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Fifty Years Ago

June 2024
4min read

Death of a Demagogue

In the summer of 1947 two events
occurred that introduced a darker side
of postwar America. On Friday, July 4,
some seven hundred fifty motorcyclists
and about three thousand camp followers descended on Hollister, California, for a weekend of racing and
carousing. In between firing up their
hogs and injuring bystanders, the visitors rode onto sidewalks and into bars
and restaurants, “their reckless spirits fired in many cases by liquor,” as
one observer reasonably conjectured. Others tossed beer bottles from upstairs windows onto San Benito Street, the town’s main drag.

The invasion overwhelmed Hollister’s seven-man police force, which had
to call for reinforcements. On Saturday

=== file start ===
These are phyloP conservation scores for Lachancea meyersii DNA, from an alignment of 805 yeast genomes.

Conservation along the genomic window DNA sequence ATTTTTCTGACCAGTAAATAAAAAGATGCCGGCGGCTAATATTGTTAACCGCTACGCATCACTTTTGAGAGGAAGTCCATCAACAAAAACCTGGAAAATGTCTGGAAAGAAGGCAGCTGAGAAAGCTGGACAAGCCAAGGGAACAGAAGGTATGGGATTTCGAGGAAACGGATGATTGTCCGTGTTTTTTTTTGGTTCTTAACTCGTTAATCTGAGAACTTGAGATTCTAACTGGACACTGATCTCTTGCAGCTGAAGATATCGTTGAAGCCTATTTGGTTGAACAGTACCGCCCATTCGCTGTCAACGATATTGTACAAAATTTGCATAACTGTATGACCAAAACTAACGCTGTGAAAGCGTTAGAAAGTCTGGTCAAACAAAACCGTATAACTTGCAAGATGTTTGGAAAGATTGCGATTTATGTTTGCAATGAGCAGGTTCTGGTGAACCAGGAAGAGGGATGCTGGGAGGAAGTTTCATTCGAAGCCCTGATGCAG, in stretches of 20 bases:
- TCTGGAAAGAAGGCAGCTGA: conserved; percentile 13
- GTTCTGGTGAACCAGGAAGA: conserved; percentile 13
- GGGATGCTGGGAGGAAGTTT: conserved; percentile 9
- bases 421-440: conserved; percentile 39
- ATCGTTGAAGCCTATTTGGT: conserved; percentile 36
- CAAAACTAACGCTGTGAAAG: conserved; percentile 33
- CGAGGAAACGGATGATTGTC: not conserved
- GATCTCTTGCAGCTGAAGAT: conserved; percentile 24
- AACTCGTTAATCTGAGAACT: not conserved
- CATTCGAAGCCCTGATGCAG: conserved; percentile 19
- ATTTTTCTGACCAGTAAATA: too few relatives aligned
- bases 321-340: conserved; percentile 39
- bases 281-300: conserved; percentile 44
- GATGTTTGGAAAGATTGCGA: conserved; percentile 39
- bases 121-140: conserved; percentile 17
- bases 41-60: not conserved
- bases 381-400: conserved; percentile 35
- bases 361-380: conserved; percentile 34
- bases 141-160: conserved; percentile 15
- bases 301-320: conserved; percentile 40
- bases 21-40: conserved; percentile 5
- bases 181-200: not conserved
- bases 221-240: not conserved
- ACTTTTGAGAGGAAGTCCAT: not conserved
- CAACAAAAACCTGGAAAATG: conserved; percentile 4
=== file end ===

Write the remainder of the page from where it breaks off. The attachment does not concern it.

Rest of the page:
thirty-two state officers arrived and
began jailing the bikers on a variety of
charges, arbitrarily classified as drunkenness, drunken driving, reckless driving, vagrancy, or that traditional catchall, disturbing the peace. More than
fifty were arrested, although one officer
said, “If we had jailed everyone who
deserved it, we’d have herded them in
by the hundreds.” On Sunday the motorcyclists and their entourage cleared
out, leaving Hollister’s residents to
sweep up the broken glass. The incident formed the basis for a 1954 movie,
The Wild One , in which Marion Brando, playing a motorcyle-gang leader,
is asked at one point what he is rebelling against. Brando’s reply set the tone for a generation of American youth: “Whatta you got?”

Later in July the prototypical sex-
and-sadism detective novel, Mickey
Spillane’s I, the Jury , was published.
In the San Francisco Chronicle , Anthony Boucher deplored the book’s “vicious … glorification of force, cruelty, and extra-legal methods.” The Chicago Sun dismissed it as “shabby
and rather nasty,” while the Saturday
Review of Literature
critic, evidently
getting paid by the word, remarked on its “lurid action, lurid characters, lurid writing, lurid plot, lurid finish.”